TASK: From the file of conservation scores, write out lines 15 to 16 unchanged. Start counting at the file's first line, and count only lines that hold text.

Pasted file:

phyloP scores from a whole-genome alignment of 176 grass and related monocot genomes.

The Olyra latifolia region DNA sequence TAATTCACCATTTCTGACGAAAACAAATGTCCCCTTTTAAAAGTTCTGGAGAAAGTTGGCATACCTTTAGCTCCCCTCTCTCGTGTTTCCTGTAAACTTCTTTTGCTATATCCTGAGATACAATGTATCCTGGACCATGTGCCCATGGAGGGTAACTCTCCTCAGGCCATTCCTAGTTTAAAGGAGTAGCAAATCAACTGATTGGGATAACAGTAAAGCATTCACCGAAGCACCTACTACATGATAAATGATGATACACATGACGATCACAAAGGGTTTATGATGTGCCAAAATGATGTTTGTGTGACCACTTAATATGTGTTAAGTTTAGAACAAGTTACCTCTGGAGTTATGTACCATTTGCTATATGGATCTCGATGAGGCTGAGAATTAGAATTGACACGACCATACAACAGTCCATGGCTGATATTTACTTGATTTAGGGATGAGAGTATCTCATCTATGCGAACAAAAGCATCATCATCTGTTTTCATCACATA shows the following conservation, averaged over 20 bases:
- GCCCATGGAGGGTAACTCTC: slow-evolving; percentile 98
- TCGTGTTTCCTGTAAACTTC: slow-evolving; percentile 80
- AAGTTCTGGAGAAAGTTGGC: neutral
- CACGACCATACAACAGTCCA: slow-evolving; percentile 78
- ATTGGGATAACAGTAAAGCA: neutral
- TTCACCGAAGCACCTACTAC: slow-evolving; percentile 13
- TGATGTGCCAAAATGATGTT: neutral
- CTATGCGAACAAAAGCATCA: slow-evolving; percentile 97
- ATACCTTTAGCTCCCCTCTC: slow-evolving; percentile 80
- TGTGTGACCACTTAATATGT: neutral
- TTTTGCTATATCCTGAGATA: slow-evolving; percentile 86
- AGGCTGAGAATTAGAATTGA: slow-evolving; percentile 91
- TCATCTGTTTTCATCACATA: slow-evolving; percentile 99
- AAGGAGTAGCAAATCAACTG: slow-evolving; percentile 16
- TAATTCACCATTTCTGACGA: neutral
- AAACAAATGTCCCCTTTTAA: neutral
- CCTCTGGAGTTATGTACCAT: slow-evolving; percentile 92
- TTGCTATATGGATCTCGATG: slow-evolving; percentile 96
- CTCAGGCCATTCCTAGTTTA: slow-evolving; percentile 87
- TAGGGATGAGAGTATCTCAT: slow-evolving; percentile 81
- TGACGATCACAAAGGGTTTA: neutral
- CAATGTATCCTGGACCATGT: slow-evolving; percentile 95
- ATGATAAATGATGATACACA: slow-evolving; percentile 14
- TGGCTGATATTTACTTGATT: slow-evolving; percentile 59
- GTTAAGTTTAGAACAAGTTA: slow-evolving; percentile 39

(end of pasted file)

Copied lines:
- TCATCTGTTTTCATCACATA: slow-evolving; percentile 99
- AAGGAGTAGCAAATCAACTG: slow-evolving; percentile 16